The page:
NK: I think some of them have lost their focus on the lower-income population. Some of them are looking more and more for market-rate housing, and as their communities - Detroit Shoreway, Ohio City, maybe in particular Tremont - have become more of a private market operation, the CDCs have been aiding and abetting. And I don’t think we need the CDCs to do private market housing. That’s not what they’re there for, in my humble judgement.

CDCs working in Downtown, I couldn’t be less interested. In that case, they’re just supporting the Chamber of Commerce. You have to be true to your objective of representing equity. You have to do that from a professional perspective. You have to remember that one of the three Es is equity, it’s not just the economy or the environment.

JW: How about landbanks? If I understand correctly, your work in the 1960s allowed for landbanks to exist -

NK: [interrupts] In the ‘70s! I’m not that old! [laughs]

JW: Excuse me.

NK: Yes, I did spearhead the first statewide land bank law. I think the county land bank is a great thing, and I totally support it.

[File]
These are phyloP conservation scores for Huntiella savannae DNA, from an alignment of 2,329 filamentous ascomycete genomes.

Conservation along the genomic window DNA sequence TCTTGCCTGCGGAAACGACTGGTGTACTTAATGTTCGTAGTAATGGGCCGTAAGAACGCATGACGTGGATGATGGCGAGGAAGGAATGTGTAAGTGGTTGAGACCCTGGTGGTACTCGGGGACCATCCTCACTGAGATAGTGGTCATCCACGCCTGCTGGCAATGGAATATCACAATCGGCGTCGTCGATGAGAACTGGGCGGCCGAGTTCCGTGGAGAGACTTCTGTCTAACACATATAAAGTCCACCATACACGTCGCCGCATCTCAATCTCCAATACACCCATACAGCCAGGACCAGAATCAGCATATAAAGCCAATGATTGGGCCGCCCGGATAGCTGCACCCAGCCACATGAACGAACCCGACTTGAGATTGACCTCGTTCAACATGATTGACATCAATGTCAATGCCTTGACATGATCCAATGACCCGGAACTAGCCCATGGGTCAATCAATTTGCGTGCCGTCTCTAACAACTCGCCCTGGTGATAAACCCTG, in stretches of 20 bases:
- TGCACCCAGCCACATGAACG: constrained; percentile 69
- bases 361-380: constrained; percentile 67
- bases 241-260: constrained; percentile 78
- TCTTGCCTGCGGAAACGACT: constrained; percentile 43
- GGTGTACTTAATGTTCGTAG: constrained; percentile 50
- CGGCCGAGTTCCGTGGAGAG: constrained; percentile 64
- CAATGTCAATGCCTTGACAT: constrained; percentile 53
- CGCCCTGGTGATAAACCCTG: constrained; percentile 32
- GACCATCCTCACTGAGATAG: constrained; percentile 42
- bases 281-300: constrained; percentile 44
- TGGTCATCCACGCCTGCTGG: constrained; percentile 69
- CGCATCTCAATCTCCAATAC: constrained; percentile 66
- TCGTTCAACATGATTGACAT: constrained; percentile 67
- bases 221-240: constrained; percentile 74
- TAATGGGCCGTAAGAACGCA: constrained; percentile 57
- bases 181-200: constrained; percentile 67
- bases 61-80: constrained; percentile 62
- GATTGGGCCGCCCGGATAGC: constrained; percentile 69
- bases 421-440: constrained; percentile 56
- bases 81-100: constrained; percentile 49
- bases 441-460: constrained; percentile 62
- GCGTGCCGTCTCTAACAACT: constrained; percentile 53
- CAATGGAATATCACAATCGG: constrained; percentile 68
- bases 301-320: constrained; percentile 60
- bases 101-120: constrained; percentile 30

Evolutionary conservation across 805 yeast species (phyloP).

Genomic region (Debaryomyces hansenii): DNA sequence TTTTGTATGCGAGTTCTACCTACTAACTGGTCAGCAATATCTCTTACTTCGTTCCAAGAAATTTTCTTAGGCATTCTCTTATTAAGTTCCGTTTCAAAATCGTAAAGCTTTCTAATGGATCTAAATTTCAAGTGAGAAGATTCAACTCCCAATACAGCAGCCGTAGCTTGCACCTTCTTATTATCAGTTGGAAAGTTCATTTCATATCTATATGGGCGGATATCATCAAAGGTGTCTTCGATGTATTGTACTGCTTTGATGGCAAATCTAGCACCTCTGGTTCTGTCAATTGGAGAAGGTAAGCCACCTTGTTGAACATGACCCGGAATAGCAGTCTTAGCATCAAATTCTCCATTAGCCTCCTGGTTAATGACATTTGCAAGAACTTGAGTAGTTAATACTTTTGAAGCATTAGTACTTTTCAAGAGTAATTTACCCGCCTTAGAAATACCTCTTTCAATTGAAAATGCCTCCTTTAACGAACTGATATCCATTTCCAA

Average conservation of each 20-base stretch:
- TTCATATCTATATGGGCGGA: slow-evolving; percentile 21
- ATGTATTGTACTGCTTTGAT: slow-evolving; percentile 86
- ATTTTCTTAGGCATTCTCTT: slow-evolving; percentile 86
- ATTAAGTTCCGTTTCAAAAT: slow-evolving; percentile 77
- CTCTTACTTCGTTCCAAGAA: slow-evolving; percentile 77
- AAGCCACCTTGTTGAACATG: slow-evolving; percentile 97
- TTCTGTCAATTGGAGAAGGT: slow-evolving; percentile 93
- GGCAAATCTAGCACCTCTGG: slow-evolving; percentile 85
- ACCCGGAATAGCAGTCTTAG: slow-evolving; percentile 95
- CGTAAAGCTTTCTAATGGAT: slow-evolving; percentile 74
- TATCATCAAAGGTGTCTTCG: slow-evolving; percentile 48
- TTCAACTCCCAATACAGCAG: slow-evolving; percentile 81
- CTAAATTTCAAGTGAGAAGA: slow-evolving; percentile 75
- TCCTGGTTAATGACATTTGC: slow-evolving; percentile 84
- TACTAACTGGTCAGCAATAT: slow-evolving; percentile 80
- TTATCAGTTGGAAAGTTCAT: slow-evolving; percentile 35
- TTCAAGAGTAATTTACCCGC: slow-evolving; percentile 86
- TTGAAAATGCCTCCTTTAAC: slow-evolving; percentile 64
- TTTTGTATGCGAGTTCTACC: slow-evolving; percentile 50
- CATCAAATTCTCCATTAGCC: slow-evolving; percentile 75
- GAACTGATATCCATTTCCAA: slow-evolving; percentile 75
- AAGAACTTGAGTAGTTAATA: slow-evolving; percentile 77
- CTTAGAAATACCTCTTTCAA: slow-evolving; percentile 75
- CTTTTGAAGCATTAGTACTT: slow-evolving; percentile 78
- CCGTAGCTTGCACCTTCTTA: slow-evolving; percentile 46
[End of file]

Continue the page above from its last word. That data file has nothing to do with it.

JW: Some Cleveland City Council Members have complained that the land bank is too predisposed to demolish vacant houses, as opposed to mothballing and rehabbing vacant homes.

NK: I think the county land bank is doing the best it can. The controversy as I see it is by one or two Councilmen who are concerned about demolitions, because they want to mothball and preserve some houses they’ve identified. Unfortunately, most of the people in the neighborhoods want those houses down for a variety of reasons. And it also costs a great deal of money to mothball and maintain.

And if you go ahead and rehab some of those old units, particularly if you’re not careful, you end up putting an enormous amount of public resources into rehabilitation that you’ll never recover from the sale of the unit. It’s a difficult game, but obviously the political guys are guys that you need to listen to.

JW: In your book Making Planning Equity Work you make the case that although efficiency is often used as the definitive metric in policy discussions, efficiency is really only a means to an end, a tool for making a city more equitable for all its residents. Why do you think some planners and policy makers continue to place so much emphasis on efficiency?

NK: Well, efficiency is high-priority item. Cities have to pay their own way. Cities have to collect their taxes and spend their taxes in kind of a systematic way. So that’s an important consideration. But although you really want cities to be as efficient as possible, at the same time, you want them to be considerate of the needs of their citizens.